• The offensive line is stocked with experience but needs to increase the effectiveness. Their 118 career starts is one of the highest totals in the country, but their one loss from last season -- all-conference tackle Chris Hairston -- is a tough one. Tackle Landon Walker is a three-year starter, while guard Antoine McClain and center Dalton Freeman have been in the starting lineup for two each. If the run blocking improves, then the sky is the limit for Ellington and the running game.
  • The cast of characters that will be at the end of Boyd's passes is a bit of a mystery. DeAndre Hopkins (637 yards, 12.3 per catch, 63% catch rate, 4 TD as a freshman), "Nuke" to his friends, had a stellar freshman season as a high-ceiling possession receiver, and Jaron Brown (405 yards, 12.7 per catch, 60% catch rate, 3 TD) showed the same type of potential, but none of this year's returnees showed too much serious big-play capability. That's not to say they don't have it, but they didn't show it last fall. Marquan Jones (184 yards, 8.8 per catch, 62% catch) and Bryce McNeal (187 yards, 9.8 per catch, 56% catch rate as a redshirt freshman) both averaged 5.5 yards per target or fewer, and tight end Dwayne Allen (373 yards, 11.3 per catch, 64% catch rate, 3 TD) seems like an efficiency-only option. Clemson welcomes three highly-touted freshman receivers to the party -- five-star stud Sammy Watkins (6-foot-1, 180) and four-star signees Charone Peake (6-foot-3, 200) and Martavis Bryant (6-foot-4, 195). It probably isn't too much to ask for one of these three to emerge and provide the occasional big play. Morris loves him some vertical routes to complement quick passes; will his personnel be able to execute?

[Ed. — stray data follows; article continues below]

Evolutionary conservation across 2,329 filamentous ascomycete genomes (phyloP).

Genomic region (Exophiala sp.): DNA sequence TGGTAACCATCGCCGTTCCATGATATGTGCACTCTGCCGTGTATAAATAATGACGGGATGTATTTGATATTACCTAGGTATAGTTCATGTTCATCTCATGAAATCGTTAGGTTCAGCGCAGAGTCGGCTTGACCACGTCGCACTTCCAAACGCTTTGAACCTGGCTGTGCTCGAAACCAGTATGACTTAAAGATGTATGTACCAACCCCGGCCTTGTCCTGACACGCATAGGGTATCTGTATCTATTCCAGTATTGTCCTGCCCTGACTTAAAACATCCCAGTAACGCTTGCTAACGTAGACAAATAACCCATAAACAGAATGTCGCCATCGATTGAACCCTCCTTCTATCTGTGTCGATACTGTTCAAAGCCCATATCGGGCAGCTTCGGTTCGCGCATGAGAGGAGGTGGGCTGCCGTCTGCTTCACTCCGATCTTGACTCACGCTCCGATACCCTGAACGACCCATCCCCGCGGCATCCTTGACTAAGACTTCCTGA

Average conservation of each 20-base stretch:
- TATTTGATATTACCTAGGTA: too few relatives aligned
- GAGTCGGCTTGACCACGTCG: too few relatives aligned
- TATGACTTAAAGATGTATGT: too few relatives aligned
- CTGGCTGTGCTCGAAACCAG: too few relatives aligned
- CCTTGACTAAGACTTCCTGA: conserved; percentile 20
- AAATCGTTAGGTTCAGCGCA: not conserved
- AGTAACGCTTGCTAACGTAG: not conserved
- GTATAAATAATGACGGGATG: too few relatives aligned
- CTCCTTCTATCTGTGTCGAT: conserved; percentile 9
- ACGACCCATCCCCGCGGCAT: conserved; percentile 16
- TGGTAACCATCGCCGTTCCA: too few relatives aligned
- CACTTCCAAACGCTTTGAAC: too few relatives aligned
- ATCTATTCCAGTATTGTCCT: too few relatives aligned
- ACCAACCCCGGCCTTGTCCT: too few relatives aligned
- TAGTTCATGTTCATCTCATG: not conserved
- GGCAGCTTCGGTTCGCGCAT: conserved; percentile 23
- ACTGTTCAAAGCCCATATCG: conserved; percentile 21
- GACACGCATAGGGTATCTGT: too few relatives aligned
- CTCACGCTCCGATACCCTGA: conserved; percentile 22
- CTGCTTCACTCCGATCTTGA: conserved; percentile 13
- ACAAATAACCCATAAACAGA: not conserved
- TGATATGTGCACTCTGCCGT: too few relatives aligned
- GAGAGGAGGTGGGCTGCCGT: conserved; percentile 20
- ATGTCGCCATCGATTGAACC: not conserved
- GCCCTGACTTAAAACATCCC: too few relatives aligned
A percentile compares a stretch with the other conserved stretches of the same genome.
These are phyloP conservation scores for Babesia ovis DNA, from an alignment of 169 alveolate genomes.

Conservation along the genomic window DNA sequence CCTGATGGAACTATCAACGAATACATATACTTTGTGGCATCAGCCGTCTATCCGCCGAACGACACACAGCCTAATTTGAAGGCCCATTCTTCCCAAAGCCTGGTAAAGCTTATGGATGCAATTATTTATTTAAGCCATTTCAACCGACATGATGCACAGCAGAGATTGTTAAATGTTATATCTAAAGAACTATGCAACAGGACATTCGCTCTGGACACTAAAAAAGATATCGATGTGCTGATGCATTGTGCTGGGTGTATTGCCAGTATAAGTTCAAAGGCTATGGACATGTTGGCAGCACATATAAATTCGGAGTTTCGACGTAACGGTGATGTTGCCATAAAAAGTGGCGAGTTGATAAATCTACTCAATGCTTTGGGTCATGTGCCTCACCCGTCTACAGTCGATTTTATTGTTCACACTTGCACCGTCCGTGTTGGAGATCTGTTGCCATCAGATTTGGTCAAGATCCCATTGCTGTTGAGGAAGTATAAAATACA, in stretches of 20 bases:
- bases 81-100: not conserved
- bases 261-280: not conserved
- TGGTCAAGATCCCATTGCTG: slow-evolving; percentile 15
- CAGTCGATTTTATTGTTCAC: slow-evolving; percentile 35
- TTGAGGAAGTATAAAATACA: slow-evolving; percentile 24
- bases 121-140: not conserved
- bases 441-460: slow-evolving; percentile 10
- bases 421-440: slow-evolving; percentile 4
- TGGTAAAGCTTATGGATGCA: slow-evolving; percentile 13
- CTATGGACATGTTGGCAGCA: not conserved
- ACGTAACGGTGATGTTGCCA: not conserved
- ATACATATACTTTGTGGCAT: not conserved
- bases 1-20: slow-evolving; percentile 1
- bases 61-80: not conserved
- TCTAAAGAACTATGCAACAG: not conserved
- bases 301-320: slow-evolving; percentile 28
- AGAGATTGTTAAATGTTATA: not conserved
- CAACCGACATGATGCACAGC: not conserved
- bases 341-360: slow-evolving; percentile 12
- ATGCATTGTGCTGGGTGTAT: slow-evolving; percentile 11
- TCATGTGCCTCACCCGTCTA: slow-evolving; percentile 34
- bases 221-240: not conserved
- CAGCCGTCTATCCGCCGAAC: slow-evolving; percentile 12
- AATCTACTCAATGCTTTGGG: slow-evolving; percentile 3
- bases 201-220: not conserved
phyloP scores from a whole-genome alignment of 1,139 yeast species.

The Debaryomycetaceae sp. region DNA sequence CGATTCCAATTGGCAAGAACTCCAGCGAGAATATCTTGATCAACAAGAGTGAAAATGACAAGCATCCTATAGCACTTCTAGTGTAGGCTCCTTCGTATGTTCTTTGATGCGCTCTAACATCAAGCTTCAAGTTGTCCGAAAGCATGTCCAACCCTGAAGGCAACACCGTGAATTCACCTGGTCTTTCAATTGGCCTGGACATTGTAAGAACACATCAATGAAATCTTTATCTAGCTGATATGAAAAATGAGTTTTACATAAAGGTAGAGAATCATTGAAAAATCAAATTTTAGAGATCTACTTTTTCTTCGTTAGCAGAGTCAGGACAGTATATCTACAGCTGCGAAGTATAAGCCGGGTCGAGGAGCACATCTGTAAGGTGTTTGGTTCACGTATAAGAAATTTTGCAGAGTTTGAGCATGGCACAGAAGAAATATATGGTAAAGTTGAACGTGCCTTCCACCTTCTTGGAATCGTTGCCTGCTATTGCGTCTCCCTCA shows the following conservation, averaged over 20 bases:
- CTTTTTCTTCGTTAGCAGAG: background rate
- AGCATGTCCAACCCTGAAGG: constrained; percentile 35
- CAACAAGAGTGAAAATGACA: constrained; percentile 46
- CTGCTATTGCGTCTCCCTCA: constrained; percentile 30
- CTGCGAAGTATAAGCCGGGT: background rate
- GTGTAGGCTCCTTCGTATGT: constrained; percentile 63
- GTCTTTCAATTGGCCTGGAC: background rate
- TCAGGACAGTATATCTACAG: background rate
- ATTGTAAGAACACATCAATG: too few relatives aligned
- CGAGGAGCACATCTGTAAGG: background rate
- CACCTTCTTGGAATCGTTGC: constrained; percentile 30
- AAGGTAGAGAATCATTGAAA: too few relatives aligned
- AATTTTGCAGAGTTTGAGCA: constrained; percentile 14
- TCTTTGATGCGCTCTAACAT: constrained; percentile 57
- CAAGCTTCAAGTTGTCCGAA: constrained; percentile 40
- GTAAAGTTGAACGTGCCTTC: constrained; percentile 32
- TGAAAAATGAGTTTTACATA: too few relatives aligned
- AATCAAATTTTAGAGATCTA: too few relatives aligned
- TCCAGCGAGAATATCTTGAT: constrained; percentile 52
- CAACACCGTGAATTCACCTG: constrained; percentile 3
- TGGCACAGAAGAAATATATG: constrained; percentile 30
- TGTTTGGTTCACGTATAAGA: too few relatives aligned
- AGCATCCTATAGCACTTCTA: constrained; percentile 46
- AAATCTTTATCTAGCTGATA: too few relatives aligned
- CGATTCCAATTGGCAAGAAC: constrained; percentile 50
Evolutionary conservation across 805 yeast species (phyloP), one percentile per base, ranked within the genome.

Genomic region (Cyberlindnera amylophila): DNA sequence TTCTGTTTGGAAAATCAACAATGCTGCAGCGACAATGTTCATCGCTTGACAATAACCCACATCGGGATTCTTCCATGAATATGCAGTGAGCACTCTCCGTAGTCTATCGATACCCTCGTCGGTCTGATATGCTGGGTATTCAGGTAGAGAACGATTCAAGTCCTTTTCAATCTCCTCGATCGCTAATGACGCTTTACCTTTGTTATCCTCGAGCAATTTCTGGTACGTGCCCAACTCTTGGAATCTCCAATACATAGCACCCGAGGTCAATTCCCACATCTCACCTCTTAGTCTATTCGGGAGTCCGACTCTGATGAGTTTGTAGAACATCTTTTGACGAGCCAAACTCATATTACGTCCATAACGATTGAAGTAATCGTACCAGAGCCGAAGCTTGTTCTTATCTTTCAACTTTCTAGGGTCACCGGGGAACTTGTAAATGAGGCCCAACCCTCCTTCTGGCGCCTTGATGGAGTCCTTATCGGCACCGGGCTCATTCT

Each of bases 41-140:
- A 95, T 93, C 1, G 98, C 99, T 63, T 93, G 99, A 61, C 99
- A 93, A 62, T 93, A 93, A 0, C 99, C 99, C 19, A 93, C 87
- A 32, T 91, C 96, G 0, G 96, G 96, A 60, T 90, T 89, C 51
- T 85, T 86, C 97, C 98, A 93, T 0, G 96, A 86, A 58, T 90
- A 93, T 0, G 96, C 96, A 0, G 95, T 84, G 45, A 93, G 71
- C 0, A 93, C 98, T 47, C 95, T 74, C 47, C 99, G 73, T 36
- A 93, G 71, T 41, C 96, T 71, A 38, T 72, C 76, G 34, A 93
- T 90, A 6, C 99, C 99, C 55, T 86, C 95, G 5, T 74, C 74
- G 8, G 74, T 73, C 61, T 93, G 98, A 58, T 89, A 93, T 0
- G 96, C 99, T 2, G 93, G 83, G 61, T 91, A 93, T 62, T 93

Category S&P+ Rk Success
Rt. Rk
OVERALL 14 16 17
RUSHING 6 13 3 Adj. Line Yards:
PASSING 43 32 49 16
Standard Downs 10 9 15 Adj. Sack Rate:
Passing Downs 33 38 34 35
Redzone 22 7 43
Q1 Rk 14 1st Down Rk 11
Q2 Rk 39 2nd Down Rk 8
Q3 Rk 21 3rd Down Rk 53
Q4 Rk 13

With a poor offense and a tough schedule, it's somewhat impressive that Clemson was able to keep games close enough to lose so many heartbreakers. Credit for that obviously goes to a rather stout defense. You couldn't run on Clemson last year; both a strong front four and underrated linebackers made sure of that. Despite the loss of all-world end Da'Quan Bowers (68.0 tackles, 26.0 TFL/sacks, 1 INT), star tackle Jarvis Jenkins (44.5 tackles, 9.0 TFL/sacks) and linebacker Brandon Maye (37.5 tackles, 1.5 TFL/sacks), the front seven should still be quite a strength this fall.

Bowers and Jenkins will be missed, but there are plenty of interesting options for coordinator Kevin Steele. Tackle Brandon Thompson (45.5 tackles, 7.5 TFL/sacks, 3 PBU) was a force, and Rennie Moore (19.5 tackles, 7.0 TFL/sacks), a bit of an all-or-nothing guy last year, could settle into Jenkins' role quite well. It is unlikely that the unit will be able to replace Bowers' ridiculous TFL rate -- he registered a tackle-for-loss on 3.8% of his snaps; returning ends Andre Branch (45.5 tackles, 7.5 TFL/sacks, 7 PBU), Malliciah Goodman (27.0 tackles, 3.0 TFl/sacks, 3 FF) and Kourtnei Brown (14.0 tackles, 2.0 TFL/sacks) all fell between 0.9% and 1.1%. Big, four-star end Corey Crawford (6-foot-5, 275) could work his way into the rotation quickly, but Bowers' production will probably not be duplicated. Still, Bowers' strength was the pass rush (he was good against the run, great against the pass), and Clemson's overall strength was run defense. Thompson and Moore should help to make sure that doesn't change.